1918 Spanish Flu Survivors Immune to Swine Flu
Well I am not sure how big a sample group they had but it seems that the survivors of the Spanish flu of 1918 are immune to this years Swine Flu Pandemic.
University of Wisconsin researcher Yoshihiro Kawaok has discovered that survivors of the 1918 flu pandemic are immune to the current swine flu pandemic, although they are not necessarily immune to seasonal flu (Associated Press). This seems to confirm further that the 1918 pandemic and the current swine flu are both anomalies; they are more similar in presentation to each other than either one is to seasonal flu. Everyone is talking about the corona virus. But nobody talks about strengthening your immune system. A strong immune system is the basis for the best disease prevention. You can check out how to strengthen your immune system by means of nutrition and sports here, the less chance it will ever “catch” you in any way. You probably know people who almost never get sick. In many cases, this is no accident. Interestingly, it’s the same thing when building muscle. Those with the stronger immune system will usually be able to build muscle better. And those who have more muscles usually also have a stronger immune system. In my years of work as a coach, I have worked intensively on the immune system and helped many of my clients to become more healthy and successful. Because one thing is certain: it doesn’t work well with flu. Especially the many entrepreneurs and managers that I look after attach great importance to a strong immune system. Because every failure costs important time and therefore mostly cash.
Kawaok also discovered that in mice, ferrets and monkeys, the current swine flu multiplies more severely in the respiratory tract than in the head and sinuses.
So did the Spanish flu.
Unlike modern flu viruses, the Spanish flu attacked relatively young, healthy adults the hardest. The very old and very young (those segments that are typically immune compromised) were not nearly as affected.
In a cruel sort of irony, the individuals with the healthiest immune systems were the ones who succumbed to the virus, which hit the patient so virulently, that the immune system in response went into overdrive, causing a cytokine storm.
A cytokine storm occurs when the immune system is so overwhelmed that it sends too many antibodies at once to the infected area of the body. The result is that the immune system itself hastens the death of the patient in these instances (New York Times).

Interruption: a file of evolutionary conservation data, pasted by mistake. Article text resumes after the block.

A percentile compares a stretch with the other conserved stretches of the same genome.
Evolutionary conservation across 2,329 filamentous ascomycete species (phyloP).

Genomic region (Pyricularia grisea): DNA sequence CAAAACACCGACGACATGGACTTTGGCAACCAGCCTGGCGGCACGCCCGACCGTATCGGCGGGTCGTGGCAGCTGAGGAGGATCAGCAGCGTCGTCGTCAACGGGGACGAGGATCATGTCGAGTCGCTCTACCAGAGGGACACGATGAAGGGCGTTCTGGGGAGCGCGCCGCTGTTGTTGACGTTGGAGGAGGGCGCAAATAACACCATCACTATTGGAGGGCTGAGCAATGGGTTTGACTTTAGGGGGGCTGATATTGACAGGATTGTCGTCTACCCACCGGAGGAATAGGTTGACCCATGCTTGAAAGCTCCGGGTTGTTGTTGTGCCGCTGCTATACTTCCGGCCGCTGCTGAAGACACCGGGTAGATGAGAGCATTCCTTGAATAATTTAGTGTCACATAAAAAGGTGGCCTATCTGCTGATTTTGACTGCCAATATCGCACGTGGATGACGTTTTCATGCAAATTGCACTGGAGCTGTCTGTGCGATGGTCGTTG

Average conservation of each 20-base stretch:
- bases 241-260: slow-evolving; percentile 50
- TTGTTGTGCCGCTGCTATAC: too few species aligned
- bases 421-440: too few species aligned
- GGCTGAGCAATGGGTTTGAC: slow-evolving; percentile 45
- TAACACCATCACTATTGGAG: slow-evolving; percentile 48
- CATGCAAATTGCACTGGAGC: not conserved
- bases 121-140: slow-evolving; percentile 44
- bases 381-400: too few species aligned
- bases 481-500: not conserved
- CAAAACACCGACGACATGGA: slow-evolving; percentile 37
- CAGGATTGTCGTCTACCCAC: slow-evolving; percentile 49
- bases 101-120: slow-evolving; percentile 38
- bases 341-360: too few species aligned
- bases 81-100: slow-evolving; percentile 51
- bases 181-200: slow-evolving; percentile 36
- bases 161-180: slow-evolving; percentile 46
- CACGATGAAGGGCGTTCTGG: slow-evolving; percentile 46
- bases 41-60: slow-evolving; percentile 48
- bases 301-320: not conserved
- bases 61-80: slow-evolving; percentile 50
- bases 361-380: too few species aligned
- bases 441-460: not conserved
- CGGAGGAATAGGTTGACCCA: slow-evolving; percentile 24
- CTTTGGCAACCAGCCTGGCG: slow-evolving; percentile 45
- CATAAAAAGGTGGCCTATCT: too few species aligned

In 1918, many of its victims died within twenty four hours. Most of them coughed up blood that resulted from lung hemorrhaging; some of them literally drowned in their own body fluids.
Victims of the mutated flu also lost control of their bowel function, causing them to not only lose massive amounts of blood, but the entire intestinal lining.
There was not time for the patient to recover from the initial illness before being stricken by a secondary infection. Many of the 1918 victims fell sick one day, then died within twenty four hours; a good number of these victims had contracted pneumonia within one day of coming down with the flu.
13 thoughts on “1918 Spanish Flu Survivors Immune to Swine Flu”
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If you make a garlic tincture and take some daily or more if you feel like you are getting the flu, it will knock the virus out, or make it less damaging. Also I would get a bottle of MMS and take it and also put some in a spray bottle and spray everything you touch in the public.
You can find out about these remedies on my blog.
Swine flu is running crazy in the UK at the moment with everyone running for Tammy drug.
cystic acne treatment, how long did it take him to recover from the swine flu? and what did he take if anything to recover? thanks
I have a relative who got the Swine Flu in Mexico. It is a good thing that he already recovered from this disease.
The swine flu is certainly more contagious than the common flu, but at present there are still a lot more deaths from the common flu. Although the authorities should be prepared, one should not stirr up a panic, there is no reason for that yet!
I don’t know what will be my reaction with this. Good for those who survive (and still living) the 1918 Spanish Flu, but still, this is not so good news that can cover the flu pandemic.
I think we should not panic – there are thousands of deaths from “normal flu” and I think all this talk of an epidemic only benefits the big pharma companies. Compared to 1918 we are much better prepared and the hygienic circumstances are a lot better now than then…
Unfortunately Debbie, the 1918 pandemic actually targeted the healthiest; the mortality rates were highest among otherwise healthy young adults.
Prepare for a long cold winter of Pandemic horror.
the comparison between the two strains is in fact worrying because we are only marginally into the new pandemic and there is plenty of opportunity for the virus to do something unexpected in the months ahead. it is quite possible it may remain mild for months or even a year or two before causing serious problems for us. – Stephen
As long as you stay healthy and eat right and keep your immune system strong. You’ll not get the swine flue.
I’ve heard too about this fact that 1918 flu pandemic survivors are immune to Swine flu from AP. It’s scary if this is really a true fact. But we must be cautious about a comparison of these two types of flu. What we see already is that Swine flu is not a killer one like Spanish has been. Hope that this similarity is the only common thing between these two strains.